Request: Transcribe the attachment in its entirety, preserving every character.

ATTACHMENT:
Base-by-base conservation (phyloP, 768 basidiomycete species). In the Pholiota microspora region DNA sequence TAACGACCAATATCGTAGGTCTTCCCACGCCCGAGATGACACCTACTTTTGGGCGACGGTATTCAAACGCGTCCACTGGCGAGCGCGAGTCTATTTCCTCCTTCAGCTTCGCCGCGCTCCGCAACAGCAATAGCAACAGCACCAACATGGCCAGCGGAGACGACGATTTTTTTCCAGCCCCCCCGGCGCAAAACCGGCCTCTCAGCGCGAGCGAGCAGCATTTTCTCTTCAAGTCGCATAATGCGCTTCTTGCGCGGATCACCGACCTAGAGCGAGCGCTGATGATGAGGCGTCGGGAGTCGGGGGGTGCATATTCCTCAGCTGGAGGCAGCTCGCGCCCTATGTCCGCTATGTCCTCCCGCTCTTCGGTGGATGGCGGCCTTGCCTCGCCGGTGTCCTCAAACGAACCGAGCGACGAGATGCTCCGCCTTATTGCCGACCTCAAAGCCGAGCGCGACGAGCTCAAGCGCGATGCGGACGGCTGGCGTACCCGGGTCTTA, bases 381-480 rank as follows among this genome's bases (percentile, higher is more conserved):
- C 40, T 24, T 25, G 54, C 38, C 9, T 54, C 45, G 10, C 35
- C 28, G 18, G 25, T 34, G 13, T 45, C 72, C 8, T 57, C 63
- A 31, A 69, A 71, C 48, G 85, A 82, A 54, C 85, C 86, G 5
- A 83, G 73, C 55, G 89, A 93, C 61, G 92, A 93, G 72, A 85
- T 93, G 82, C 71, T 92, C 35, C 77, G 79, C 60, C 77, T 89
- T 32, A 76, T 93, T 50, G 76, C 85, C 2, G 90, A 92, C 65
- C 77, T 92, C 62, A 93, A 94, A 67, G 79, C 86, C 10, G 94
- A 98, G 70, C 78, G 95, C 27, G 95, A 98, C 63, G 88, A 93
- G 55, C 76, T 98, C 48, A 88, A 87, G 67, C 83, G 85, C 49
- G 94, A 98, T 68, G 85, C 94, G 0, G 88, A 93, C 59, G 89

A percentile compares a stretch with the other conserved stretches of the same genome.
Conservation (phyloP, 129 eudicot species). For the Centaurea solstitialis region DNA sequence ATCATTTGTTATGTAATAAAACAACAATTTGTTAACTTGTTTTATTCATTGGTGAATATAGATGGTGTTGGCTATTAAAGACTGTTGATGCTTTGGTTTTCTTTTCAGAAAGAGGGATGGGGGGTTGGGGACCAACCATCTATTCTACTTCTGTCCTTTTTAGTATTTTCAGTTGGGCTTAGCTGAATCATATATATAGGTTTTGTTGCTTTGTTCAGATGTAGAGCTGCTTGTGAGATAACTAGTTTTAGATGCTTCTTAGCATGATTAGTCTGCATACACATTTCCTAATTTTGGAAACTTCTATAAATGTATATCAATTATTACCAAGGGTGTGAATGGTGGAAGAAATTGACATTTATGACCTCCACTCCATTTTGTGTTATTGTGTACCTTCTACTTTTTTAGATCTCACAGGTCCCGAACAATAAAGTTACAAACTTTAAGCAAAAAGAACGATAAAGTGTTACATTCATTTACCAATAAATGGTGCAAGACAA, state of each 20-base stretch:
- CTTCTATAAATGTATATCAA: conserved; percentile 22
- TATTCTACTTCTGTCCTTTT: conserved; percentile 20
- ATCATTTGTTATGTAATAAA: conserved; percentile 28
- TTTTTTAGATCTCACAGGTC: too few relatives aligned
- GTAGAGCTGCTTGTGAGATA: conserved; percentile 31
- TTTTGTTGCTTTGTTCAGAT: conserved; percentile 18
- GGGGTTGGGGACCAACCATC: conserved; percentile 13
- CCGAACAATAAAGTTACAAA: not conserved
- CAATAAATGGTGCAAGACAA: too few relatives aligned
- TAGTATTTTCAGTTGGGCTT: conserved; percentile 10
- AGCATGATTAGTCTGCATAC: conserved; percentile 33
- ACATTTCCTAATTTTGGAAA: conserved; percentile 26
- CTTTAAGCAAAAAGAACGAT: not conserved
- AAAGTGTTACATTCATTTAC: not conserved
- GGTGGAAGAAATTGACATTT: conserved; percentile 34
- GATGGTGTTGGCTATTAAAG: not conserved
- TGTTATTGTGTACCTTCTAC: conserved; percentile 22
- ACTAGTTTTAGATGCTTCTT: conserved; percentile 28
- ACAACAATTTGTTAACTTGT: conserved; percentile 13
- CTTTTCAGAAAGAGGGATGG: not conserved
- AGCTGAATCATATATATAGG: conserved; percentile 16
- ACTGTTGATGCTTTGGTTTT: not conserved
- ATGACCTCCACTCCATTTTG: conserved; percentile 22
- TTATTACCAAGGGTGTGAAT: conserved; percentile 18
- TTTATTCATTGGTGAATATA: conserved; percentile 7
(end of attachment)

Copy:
Base-by-base conservation (phyloP, 768 basidiomycete species). In the Pholiota microspora region DNA sequence TAACGACCAATATCGTAGGTCTTCCCACGCCCGAGATGACACCTACTTTTGGGCGACGGTATTCAAACGCGTCCACTGGCGAGCGCGAGTCTATTTCCTCCTTCAGCTTCGCCGCGCTCCGCAACAGCAATAGCAACAGCACCAACATGGCCAGCGGAGACGACGATTTTTTTCCAGCCCCCCCGGCGCAAAACCGGCCTCTCAGCGCGAGCGAGCAGCATTTTCTCTTCAAGTCGCATAATGCGCTTCTTGCGCGGATCACCGACCTAGAGCGAGCGCTGATGATGAGGCGTCGGGAGTCGGGGGGTGCATATTCCTCAGCTGGAGGCAGCTCGCGCCCTATGTCCGCTATGTCCTCCCGCTCTTCGGTGGATGGCGGCCTTGCCTCGCCGGTGTCCTCAAACGAACCGAGCGACGAGATGCTCCGCCTTATTGCCGACCTCAAAGCCGAGCGCGACGAGCTCAAGCGCGATGCGGACGGCTGGCGTACCCGGGTCTTA, bases 381-480 rank as follows among this genome's bases (percentile, higher is more conserved):
- C 40, T 24, T 25, G 54, C 38, C 9, T 54, C 45, G 10, C 35
- C 28, G 18, G 25, T 34, G 13, T 45, C 72, C 8, T 57, C 63
- A 31, A 69, A 71, C 48, G 85, A 82, A 54, C 85, C 86, G 5
- A 83, G 73, C 55, G 89, A 93, C 61, G 92, A 93, G 72, A 85
- T 93, G 82, C 71, T 92, C 35, C 77, G 79, C 60, C 77, T 89
- T 32, A 76, T 93, T 50, G 76, C 85, C 2, G 90, A 92, C 65
- C 77, T 92, C 62, A 93, A 94, A 67, G 79, C 86, C 10, G 94
- A 98, G 70, C 78, G 95, C 27, G 95, A 98, C 63, G 88, A 93
- G 55, C 76, T 98, C 48, A 88, A 87, G 67, C 83, G 85, C 49
- G 94, A 98, T 68, G 85, C 94, G 0, G 88, A 93, C 59, G 89

A percentile compares a stretch with the other conserved stretches of the same genome.
Conservation (phyloP, 129 eudicot species). For the Centaurea solstitialis region DNA sequence ATCATTTGTTATGTAATAAAACAACAATTTGTTAACTTGTTTTATTCATTGGTGAATATAGATGGTGTTGGCTATTAAAGACTGTTGATGCTTTGGTTTTCTTTTCAGAAAGAGGGATGGGGGGTTGGGGACCAACCATCTATTCTACTTCTGTCCTTTTTAGTATTTTCAGTTGGGCTTAGCTGAATCATATATATAGGTTTTGTTGCTTTGTTCAGATGTAGAGCTGCTTGTGAGATAACTAGTTTTAGATGCTTCTTAGCATGATTAGTCTGCATACACATTTCCTAATTTTGGAAACTTCTATAAATGTATATCAATTATTACCAAGGGTGTGAATGGTGGAAGAAATTGACATTTATGACCTCCACTCCATTTTGTGTTATTGTGTACCTTCTACTTTTTTAGATCTCACAGGTCCCGAACAATAAAGTTACAAACTTTAAGCAAAAAGAACGATAAAGTGTTACATTCATTTACCAATAAATGGTGCAAGACAA, state of each 20-base stretch:
- CTTCTATAAATGTATATCAA: conserved; percentile 22
- TATTCTACTTCTGTCCTTTT: conserved; percentile 20
- ATCATTTGTTATGTAATAAA: conserved; percentile 28
- TTTTTTAGATCTCACAGGTC: too few relatives aligned
- GTAGAGCTGCTTGTGAGATA: conserved; percentile 31
- TTTTGTTGCTTTGTTCAGAT: conserved; percentile 18
- GGGGTTGGGGACCAACCATC: conserved; percentile 13
- CCGAACAATAAAGTTACAAA: not conserved
- CAATAAATGGTGCAAGACAA: too few relatives aligned
- TAGTATTTTCAGTTGGGCTT: conserved; percentile 10
- AGCATGATTAGTCTGCATAC: conserved; percentile 33
- ACATTTCCTAATTTTGGAAA: conserved; percentile 26
- CTTTAAGCAAAAAGAACGAT: not conserved
- AAAGTGTTACATTCATTTAC: not conserved
- GGTGGAAGAAATTGACATTT: conserved; percentile 34
- GATGGTGTTGGCTATTAAAG: not conserved
- TGTTATTGTGTACCTTCTAC: conserved; percentile 22
- ACTAGTTTTAGATGCTTCTT: conserved; percentile 28
- ACAACAATTTGTTAACTTGT: conserved; percentile 13
- CTTTTCAGAAAGAGGGATGG: not conserved
- AGCTGAATCATATATATAGG: conserved; percentile 16
- ACTGTTGATGCTTTGGTTTT: not conserved
- ATGACCTCCACTCCATTTTG: conserved; percentile 22
- TTATTACCAAGGGTGTGAAT: conserved; percentile 18
- TTTATTCATTGGTGAATATA: conserved; percentile 7